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Doon School Chronicles

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Produced by: David MacDougall (http://www.berkeleymedia.com?
product_cat=david_macdougall)
140 min. Color. 2000.
Captioned: Yes
Catalog #: 0030
Price: $295.00

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This intimate and groundbreaking study of India’s most prestigious boys’ boarding school is one of
the most acclaimed works of renowned ethnographic filmmaker David MacDougall. In this original
and beautifully photographed film MacDougall examines not only the life of the boys in the school
and the culture associated with that life; he also inquires into the school’s “social aesthetics,” the
qualities of place, material objects, and social interaction that provides a distinctive backdrop for
the everyday life of this community.

Sometimes called “the Eton of India,” Doon School has nevertheless developed its own
characteristic style and presents a curious mixture of privilege and egalitarianism. The school was
established by a group of Indian nationalists in the 1930s to produce a new generation of leaders
who would guide the nation after Independence. Since then it has become highly influential in the
creation of the new Indian elites and has come to epitomize many aspects of Indian postcoloniality.

Shot over a two-year period, the film explores the social aesthetics and ideology of the school
through its rituals, the physical environment it has created, and its effects upon several boys of
different ages and temperaments. The film is divided into ten “chapters,” each headed by a text
taken from school documents. This narrative structure lends great cohesiveness to the film and at
the same time facilitates classroom use and helps focus discussion on the key themes and issues
explored.

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4/22/2018 Doon School Chronicles | Berkeley Media

Doon School Chronicles will take its place among the classics of ethnographic cinema. It is essential
viewing for a wide array of classes in cultural anthropology, Asian and Indian studies, visual
anthropology, education and childhood studies, and post-colonial studies. An excellent
accompaniment to the film is the book, Constructing Post-Colonial India: National Character and
the Doon School, by anthropologist Sanjay Srivastava (Routledge, 1998).

Note: The DVD version of the film is fully authored, with menus and chapter markers put in by the
filmmaker. It also features optional closed captions, which the VHS version does not have.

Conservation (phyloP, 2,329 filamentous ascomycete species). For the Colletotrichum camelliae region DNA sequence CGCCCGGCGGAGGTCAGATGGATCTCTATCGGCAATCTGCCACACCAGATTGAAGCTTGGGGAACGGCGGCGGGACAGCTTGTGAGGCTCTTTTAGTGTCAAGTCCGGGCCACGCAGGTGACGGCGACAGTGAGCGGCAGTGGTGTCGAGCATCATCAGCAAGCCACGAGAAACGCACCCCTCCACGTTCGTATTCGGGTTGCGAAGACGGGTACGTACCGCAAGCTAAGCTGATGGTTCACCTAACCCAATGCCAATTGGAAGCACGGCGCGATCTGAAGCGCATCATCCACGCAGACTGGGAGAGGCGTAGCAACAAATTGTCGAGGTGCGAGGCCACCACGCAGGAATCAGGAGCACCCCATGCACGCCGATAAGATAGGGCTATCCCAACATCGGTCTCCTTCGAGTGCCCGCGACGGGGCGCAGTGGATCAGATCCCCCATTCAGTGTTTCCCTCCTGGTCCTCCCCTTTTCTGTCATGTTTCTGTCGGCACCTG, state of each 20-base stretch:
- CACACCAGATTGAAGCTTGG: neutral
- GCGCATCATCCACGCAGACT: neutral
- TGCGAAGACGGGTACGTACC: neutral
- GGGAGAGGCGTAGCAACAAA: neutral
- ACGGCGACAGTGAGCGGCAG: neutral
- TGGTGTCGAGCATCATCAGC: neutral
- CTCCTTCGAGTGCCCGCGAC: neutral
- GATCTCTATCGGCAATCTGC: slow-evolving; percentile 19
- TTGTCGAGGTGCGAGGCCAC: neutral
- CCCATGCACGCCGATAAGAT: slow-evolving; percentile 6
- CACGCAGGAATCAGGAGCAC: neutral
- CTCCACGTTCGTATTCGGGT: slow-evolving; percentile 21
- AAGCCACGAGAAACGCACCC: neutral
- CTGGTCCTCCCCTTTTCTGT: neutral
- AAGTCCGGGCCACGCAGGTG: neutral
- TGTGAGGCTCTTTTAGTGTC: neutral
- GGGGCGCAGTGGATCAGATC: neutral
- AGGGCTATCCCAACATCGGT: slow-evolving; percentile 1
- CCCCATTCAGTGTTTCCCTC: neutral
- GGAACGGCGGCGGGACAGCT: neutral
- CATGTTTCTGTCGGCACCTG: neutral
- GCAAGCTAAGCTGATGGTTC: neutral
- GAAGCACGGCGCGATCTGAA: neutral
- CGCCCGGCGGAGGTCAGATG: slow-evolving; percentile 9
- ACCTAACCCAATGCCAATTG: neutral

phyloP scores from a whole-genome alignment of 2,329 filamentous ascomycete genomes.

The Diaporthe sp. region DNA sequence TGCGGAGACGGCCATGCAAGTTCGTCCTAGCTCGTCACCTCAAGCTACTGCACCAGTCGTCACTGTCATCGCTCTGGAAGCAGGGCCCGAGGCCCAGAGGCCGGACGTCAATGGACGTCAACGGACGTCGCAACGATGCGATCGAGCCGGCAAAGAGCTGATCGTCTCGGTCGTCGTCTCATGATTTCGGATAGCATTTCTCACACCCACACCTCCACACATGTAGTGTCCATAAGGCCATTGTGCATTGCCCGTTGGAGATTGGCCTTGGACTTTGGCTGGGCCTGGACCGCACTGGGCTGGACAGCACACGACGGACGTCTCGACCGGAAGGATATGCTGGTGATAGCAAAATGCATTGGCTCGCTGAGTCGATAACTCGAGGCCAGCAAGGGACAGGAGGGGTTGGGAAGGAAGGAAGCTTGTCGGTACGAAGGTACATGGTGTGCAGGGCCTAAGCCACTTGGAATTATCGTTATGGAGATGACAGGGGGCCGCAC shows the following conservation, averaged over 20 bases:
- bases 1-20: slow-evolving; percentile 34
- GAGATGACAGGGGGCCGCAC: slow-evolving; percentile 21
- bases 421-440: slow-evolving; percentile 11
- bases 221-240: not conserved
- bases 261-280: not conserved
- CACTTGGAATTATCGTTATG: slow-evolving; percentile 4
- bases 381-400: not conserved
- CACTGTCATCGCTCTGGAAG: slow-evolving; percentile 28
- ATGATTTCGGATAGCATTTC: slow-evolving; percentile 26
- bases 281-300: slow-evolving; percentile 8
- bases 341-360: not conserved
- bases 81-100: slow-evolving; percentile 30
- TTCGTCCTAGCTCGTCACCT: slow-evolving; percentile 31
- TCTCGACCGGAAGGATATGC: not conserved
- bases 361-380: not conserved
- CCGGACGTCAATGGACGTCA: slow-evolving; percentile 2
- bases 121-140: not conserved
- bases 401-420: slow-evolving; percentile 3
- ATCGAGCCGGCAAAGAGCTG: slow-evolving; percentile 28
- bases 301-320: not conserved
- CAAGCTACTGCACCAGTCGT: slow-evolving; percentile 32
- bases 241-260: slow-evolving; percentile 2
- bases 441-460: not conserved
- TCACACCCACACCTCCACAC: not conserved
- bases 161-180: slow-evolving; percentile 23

Reviews
"An extraordinarily insightful and intimate exploration of the social and cultural landscape of India´s most
elite boys´ boarding school. In following the boys´ daily routines and dramas, the film also affords us a rare
glimpse at processes of postcolonial Indian identity formation. This is a wonderful teaching tool that will
enhance any course dealing with issues of adolescence, education, institutional structure and ´habitus,´ or
postcolonial elites. My students were stupefied by the eloquence, independence, and maturity of the Doon
School boys." — Lucien Taylor, Asst. Prof. of Anthropology, Univ. of Colorado, Boulder

"The Doon School Project in India by David MacDougall is perhaps the most noteworthy digital ethnographic
film project." — Jay Ruby, Prof. Emeritus of Anthropology, Temple University, in The Last 20 Years of Visual
Anthropology – A Critical Review (2005)

"Without doubt the Doon Project will provide plentiful material for discussion of such matters as the place of
such a school in a democratic society; the acculturation of children; identity in the old sense versus
´identity´ in its new sense of national or cultural conformism; how an Úlite perpetuate its values; or, at a
more experiential level, how we may each position ourselves in relation to the machineries of social
constraint. Nevertheless, simply to call these anthropological films would, while true, be a little like calling
Things Fall Apart [by Chinua Achebe] an anthropological novel. They are a major contribution to our screen
culture, and deserve to be seen well beyond the confines of the discipline." — Dai Vaughan, film editor,
novelist, and author of For Documentary (University of California Press, 1999), in Visual Anthropology (Vol.
18, 2005)

Awards
Margaret Mead Film Festival honoree
Assn. for Asian Studies honoree
American Anthropological Assn. selection
Society for Visual Anthropology selection
Royal Anthropological Institute Film Festival honoree
Bilan du Film Ethnographique, Paris, honoree
Gottingen Intl. Ethnographic Film Festival honoree

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